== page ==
Tag Archives: Jamestown

Shadow Shot: Jamestown Factory

Today’s Shadow Shot post is a collaboration between my Dad and me. And by collaboration, I mean he took the pictures. I’m writing about them and posting them. I got my interest in photography from my Dad so I thought it would be fitting to show things he finds when looking through his lens.

jamestown factory

My parents are in Jamestown, NY this weekend to celebrate Lucille Ball’s 100th birthday. My dad found this abandoned factory there. I love that, through the magic of technology, he can take pictures, upload them, and email them to me across the country, and moments later I can add them to my blog.

jamestown factory 2

It used to be a furniture factory, and coincidentally, Lucille Ball’s father, Henry, worked there.

jamestown factory 3

I love the stained glass and arched windows. Even factories were beautiful in the past. There’s something eerily beautiful about this place still.

jamestown factory 4

The morning sun shone through the windows and the holes in the roof, revealing sturdy machinery that look like, with a little TLC, would still work today.

jamestown factory 5

Don’t forget to check out all the other shadow shots from people all over the word. They’re at Hey Harriet.

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We Still Love Lucy

Today would have been Lucille Ball’s 100th birthday. She died close to a quarter century ago, but in her 77 years, she changed the face of television.

lucy mural in Jamestown

Lucille Ball is most well-known for the character she played on I Love Lucy and The Lucy Show. But she did more than star in those shows; she had one of the longest-running careers in Hollywood. She was a model, a radio actress, and a movie star (of over 40 films, mostly B movies) before becoming a TV and movie producer and the star of her own shows.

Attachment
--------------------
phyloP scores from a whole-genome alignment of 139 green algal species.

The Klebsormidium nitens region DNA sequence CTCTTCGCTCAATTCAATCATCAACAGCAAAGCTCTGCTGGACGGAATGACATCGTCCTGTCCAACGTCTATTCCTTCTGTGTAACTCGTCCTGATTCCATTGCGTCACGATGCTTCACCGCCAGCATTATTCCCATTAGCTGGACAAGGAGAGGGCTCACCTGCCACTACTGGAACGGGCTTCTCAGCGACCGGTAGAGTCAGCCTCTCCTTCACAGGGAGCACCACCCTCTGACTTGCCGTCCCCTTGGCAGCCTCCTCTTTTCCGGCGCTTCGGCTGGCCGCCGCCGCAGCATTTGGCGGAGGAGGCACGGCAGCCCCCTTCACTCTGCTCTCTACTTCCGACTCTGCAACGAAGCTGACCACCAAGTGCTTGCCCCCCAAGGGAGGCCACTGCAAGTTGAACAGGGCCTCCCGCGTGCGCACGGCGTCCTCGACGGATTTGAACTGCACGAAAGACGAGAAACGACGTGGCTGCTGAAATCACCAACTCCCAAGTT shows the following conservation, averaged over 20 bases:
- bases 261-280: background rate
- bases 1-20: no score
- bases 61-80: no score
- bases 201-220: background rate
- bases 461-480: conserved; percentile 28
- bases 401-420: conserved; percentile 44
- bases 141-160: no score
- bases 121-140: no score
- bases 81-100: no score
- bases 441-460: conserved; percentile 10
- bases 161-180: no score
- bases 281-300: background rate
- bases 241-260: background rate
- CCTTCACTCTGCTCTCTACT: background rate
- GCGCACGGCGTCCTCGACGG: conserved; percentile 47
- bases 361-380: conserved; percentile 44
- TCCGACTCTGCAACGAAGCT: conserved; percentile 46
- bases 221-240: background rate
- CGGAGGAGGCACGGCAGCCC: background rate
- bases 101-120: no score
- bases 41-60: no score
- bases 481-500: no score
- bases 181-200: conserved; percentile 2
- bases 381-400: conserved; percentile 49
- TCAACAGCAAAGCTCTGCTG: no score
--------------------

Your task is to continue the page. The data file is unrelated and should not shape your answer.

another lucy mural in Jamestown

When Ball helped develop I Love Lucy, she brought her then-husband, Desi Arnaz, onboard. The two formed Desilu Productions, which made Ball the first woman in television to be head of a production company.

Desilu pioneered a number of television production methods still in use today. For example, they filmed I Love Lucy before a live studio audience with a three-camera setup, and used distinct sets next to each other. They shot on film, not kinescopes, meaning the quality of their show was never degraded. That’s part of the reason why it’s still in syndication today (well that and its astounding, universal appeal). Fortunately, Desilu negotiated to retain the rights to the film footage of I Love Lucy, meaning that after its initial broadcast, CBS no longer owned the show. As a result, Desilu made millions of dollars on rebroadcasts.

lucy and desi in Jamestown

Desilu produced several other shows too. Lucille Ball, with her years of experience in Hollywood, knew how to pick a show that audiences would love. Desilu produced The Untouchables, Star Trek, Mission: ImpossibleThe Dick Van Dyke Show, and The Andy Griffith Show, and the first seven seasons of My Three Sons.

lucy images on a brick wall in Jamestown

Lucille Ball was a pioneer in other ways too. She married a man six years her junior—and an interracial marriage at that. At a time when women married young and had kids young, Ball was almost forty when she had her first child.

Ball and Arnaz wrote the pregnancy into the show. It’s hard to believe now, but at that time there weren’t any pregnant TV characters. At first, CBS refused to  show a pregnant woman on television. They finally allowed the pregnancy storyline, but banned the word pregnant. The approved term was expecting.

Lucille Ball is known as a funny woman, but she was also beautiful, smart, and talented. She was an excellent businesswoman and influenced the path of the women in the film industry. This weekend, in her birthplace of Jamestown, NY, Lucille Ball’s 100th birthday is in full swing. My parents are there celebrating. In fact, the pictures in this post are courtesy of them. They’re all taken in Jamestown—except this last one, which I found yesterday in Everett, WA. Proof that all over the country—and the world—people still love Lucy.

lucy mural in everett washington

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Filed under Feminism, General